Mark Warner: Lifting Payroll Cap “has to be part of any SS reform”


    Does Sen. Mark Warner read Ezra Klein, who recently noted that “Social Security taxes don’t apply to income over $110,000?” Maybe, maybe not. But Warner does seem to be coming around to Klein’s position on the issue, based on an answer Warner just provided to my question on his #askwarner Twitter townhall.

    My question: “Before even considering cuts to Soc. Security or Medicare, will you support raising the $110,000 income cap subject to taxation?

    Warner’s answer: “@lowkell I think raising the cap has to be part of any SS reform.”

    I checked around, including OnTheIssues, and it appears that Tim Kaine supports lifting the payroll tax cap, but that Mark Warner had, at least until now, had “No stance on record” on this issue. In contrast, Warner has said he supports raising the retirement age for Social Security, which is what Ezra Klein talks about in his column, noting the Congressional Budget Office finding that making “all income subject to payroll taxes…would do three times as much to solve Social Security’s shortfall as raising the retirement age to 70.” Let’s hope Sen. Warner reaches the same conclusion as Ezra Klein, and the CBO, have.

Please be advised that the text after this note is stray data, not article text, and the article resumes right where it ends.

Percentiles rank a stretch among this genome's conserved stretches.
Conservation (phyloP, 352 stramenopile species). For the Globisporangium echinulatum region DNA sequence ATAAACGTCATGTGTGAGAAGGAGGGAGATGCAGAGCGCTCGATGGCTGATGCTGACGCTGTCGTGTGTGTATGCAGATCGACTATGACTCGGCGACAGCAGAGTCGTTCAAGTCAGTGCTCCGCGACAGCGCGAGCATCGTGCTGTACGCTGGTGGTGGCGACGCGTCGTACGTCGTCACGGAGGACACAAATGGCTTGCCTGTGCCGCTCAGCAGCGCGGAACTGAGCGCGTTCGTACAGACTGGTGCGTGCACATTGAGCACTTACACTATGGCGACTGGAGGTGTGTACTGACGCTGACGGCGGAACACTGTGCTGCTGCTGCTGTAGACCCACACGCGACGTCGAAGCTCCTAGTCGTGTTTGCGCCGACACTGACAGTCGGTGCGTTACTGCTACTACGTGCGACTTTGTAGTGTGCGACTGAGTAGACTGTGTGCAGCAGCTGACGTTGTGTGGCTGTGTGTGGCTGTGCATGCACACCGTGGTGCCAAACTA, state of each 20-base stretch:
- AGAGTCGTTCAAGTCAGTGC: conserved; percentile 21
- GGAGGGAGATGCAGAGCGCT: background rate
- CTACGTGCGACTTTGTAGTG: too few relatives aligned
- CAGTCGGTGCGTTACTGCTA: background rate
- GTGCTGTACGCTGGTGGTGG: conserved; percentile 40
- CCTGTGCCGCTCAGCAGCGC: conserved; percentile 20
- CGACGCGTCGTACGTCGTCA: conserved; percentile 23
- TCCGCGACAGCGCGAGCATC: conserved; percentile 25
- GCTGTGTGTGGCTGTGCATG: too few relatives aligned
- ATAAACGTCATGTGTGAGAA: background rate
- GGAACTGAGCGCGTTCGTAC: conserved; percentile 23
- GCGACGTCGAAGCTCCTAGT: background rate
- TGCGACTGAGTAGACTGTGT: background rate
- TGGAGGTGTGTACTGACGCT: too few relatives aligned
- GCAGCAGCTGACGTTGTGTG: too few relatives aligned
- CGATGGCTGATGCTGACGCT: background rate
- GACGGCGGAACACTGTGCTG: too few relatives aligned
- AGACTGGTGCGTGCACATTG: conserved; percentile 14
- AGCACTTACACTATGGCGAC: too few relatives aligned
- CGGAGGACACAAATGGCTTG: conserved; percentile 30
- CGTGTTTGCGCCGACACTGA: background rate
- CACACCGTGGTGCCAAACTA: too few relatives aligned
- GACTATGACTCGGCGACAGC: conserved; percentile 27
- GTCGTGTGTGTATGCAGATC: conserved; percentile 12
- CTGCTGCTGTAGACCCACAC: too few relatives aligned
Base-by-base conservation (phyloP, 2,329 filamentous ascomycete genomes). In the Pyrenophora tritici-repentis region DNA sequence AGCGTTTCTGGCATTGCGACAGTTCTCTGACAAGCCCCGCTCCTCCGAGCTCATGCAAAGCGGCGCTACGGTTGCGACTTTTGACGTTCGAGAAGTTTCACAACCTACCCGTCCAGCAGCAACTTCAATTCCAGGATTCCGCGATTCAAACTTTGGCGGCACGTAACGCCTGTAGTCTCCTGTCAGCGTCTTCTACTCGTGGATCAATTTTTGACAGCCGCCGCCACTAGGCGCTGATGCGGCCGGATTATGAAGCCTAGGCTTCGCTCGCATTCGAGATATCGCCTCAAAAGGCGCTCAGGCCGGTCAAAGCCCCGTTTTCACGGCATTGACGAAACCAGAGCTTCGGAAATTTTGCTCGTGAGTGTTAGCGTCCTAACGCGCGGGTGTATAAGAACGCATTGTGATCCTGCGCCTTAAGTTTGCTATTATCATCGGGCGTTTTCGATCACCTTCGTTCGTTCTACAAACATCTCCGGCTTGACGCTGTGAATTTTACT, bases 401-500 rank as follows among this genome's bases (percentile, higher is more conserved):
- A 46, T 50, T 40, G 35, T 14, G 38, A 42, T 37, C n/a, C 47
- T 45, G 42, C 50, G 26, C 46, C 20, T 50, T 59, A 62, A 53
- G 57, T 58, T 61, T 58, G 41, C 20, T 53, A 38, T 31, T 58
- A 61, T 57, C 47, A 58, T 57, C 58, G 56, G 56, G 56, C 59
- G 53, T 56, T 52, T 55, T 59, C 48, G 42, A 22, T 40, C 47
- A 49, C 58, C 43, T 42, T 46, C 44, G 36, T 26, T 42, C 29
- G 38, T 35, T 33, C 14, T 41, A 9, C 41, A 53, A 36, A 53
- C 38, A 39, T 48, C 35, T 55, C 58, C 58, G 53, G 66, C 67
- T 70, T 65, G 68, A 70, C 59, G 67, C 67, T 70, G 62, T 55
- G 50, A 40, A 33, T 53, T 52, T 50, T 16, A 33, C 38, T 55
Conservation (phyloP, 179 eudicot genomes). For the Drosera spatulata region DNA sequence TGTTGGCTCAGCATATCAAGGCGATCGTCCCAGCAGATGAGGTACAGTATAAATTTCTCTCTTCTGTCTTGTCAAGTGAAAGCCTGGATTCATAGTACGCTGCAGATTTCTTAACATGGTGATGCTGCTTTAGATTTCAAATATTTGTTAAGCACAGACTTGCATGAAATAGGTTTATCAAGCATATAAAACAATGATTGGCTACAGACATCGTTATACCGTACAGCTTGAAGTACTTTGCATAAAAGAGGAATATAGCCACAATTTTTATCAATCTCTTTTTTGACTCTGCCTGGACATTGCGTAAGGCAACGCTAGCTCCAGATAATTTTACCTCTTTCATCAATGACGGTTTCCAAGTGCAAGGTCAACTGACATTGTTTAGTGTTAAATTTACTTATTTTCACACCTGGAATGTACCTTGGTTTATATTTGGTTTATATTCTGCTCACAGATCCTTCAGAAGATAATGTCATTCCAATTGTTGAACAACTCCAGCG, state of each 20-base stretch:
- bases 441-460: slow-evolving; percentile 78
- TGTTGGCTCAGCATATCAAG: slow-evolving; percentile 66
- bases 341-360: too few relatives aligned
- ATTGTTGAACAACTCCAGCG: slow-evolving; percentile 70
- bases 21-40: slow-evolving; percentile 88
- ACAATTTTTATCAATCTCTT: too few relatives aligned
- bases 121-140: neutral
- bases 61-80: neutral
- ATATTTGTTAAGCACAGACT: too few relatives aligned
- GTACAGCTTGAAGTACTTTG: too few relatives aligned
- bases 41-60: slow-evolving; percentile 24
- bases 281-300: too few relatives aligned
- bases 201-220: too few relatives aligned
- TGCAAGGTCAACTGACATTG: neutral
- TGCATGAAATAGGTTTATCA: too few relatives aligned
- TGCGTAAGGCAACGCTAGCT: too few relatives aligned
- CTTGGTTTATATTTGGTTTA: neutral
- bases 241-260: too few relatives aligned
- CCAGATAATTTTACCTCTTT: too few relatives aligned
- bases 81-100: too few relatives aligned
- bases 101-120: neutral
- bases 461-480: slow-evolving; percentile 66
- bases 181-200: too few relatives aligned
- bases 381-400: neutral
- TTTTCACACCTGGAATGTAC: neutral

• KathyinBlacksburg

      You do not need to lift the age.  As Elaine points out in a comment to my diary on the FP, few people realize that one who is 52 and younger must already wait till they are 67 for full benefits.  

    • TheGreenMiles

      If you raise (or eliminate) the cap on taxable income, what other “reform” do you need?

    • independent in arlington

      …will you also raise the maximum amounts for benefits?  Right now, benefits are tied to contributions.  Since the contributions are capped, the benefits are capped.  In other words, Warren Buffet doesn’t get more SS benefits than someone who has made $110,000 a year for most of his or her adult life.

      This structure is an important reason why SS is not considered to be “welfare” or “means tested,” but instead is more of an “entitlement” or an “earned benefit.”

      How do you think this should be handled?